A place in the Tablelands well worth visiting is Lake Barrine, which can be circled on a narrow footpath and whhilst sitting on a small bench just beside the lake, one can observe pelicans. During the night we could observe some nymphs of Onchestus rentzi (Brock & Hasenpusch, 2006), some Sipyloidea larryi (Hasenpusch & Brock, 2007) and a few more specimens of Sipyloidea rentzi Brock & Hasenpusch, 2007 here.
Other scenic lakes are Lake Morris (the water reservoir for Cairns), Lake Eacham (a swimming lake with a picnic place, not far from Lake Barrine) and the huge Lake Tinaroo.
Cape Tribulation /Danitree National Park
One day we drove to the Daintree National Park, which is about 2 hours out of Cairns. For being able to get futher into the direction of Cape York, we had to cross the Daintree River with a ferry. Our goal was Cape Tribulation - a small peninsular edged by white sand beaches and admist of tropical rain forest. One of Cape Tribulation's special features are the mangrove swamps forests along it's coast with lots of screw-palms (Pandanus spp., Pandanaceae). This unique habitat is home to abundant numbers of Megacrania batesii (Kirby, 1896). This species feeds is perfeclty adapted to this environment and is exclusively found in the crowns of the Pandanus plants where it is protected against predatirs by the sharp spines of the lancett-like leaves. Here we stayed overnight and at the Ferntree Rainforest Resort, a very idyllic 5-star resort in the rainforest. From the Mangrove Boardwalk which leads through the swamp-forest (a few hundred meters away from the resort) we observed numerous Megacrania batesii feeding on Pandanus leaves during the night. They seemed to feed like harvester-threshers and considerable damage on the Pandanus plants was more than obvious! If a Megacrania feels threatened, it is able to spray a milky-white defensive secretion towards the predator with great precision. The smell of this spray is remarkably peppermint-like why the Australians call this distinctive species "Peppermint Stick-Insect". One has also to be careful while being out in the swamp at night, as Cape Tribulation and it's sorrounding creeks are also home to many "salties" - salt water crocodiles.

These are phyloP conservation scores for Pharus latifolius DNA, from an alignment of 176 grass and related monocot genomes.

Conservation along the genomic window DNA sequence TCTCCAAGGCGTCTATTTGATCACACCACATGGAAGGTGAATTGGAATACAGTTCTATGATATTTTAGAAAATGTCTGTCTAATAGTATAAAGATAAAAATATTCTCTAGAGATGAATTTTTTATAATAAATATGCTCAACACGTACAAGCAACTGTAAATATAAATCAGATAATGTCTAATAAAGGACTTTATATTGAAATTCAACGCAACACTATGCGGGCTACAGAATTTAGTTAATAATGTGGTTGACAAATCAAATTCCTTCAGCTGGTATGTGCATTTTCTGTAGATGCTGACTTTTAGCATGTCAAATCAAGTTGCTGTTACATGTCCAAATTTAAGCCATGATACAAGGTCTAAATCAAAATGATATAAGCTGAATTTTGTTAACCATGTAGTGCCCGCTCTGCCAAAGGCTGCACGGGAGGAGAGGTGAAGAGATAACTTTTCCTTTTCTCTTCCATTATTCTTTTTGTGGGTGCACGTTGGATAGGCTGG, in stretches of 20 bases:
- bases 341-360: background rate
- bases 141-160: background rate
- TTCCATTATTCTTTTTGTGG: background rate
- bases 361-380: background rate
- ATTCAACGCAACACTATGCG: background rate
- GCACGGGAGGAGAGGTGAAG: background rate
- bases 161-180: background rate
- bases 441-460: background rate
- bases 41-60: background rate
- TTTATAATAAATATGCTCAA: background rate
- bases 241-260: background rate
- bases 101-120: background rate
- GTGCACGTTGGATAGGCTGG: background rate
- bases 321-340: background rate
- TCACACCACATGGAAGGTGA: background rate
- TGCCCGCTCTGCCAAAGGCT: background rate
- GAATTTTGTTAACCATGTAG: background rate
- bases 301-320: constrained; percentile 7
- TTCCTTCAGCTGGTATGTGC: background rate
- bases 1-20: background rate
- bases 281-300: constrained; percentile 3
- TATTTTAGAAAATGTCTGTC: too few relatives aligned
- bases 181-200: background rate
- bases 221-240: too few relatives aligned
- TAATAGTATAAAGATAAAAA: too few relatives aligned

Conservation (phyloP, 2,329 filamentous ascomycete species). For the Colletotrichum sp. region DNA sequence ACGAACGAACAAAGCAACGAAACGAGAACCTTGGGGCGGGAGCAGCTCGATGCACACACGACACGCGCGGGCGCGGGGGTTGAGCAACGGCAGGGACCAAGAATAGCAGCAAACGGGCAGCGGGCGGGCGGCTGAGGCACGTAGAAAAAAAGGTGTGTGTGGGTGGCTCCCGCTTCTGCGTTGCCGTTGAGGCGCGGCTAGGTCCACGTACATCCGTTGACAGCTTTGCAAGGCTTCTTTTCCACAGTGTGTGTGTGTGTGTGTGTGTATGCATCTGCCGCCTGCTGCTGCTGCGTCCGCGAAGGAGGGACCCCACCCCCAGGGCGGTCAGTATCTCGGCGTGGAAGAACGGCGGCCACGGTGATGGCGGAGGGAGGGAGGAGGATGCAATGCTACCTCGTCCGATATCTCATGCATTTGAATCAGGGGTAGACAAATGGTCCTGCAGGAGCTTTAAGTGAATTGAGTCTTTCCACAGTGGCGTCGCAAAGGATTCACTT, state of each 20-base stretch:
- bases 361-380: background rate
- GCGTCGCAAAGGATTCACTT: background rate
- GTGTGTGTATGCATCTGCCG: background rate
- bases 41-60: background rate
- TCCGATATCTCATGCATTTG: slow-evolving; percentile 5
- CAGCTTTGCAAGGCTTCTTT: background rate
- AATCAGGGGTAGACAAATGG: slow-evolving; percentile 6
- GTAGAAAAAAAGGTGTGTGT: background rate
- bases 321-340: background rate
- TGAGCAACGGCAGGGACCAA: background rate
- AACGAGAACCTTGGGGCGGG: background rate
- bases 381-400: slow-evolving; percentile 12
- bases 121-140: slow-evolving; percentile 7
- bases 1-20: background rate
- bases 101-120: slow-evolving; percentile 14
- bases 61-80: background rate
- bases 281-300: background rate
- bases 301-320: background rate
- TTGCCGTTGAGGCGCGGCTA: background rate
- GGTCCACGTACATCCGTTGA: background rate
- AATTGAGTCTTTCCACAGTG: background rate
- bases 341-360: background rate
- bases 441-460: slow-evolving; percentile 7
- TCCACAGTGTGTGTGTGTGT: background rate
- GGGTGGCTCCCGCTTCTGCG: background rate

The sandy route to Cape York can only be traveled on with an off-road vehicle and during the dry season.
Altogether we found relatively few phasmids during our 3-week stay in Queensland, which was certainly also related to the fact that it did not rain for even once during the entire 3 weeks!
Nonetheless, Queensland is well worth a trip because of it's high biodiversity and uniqueness if its rich and stunning fauna and flora.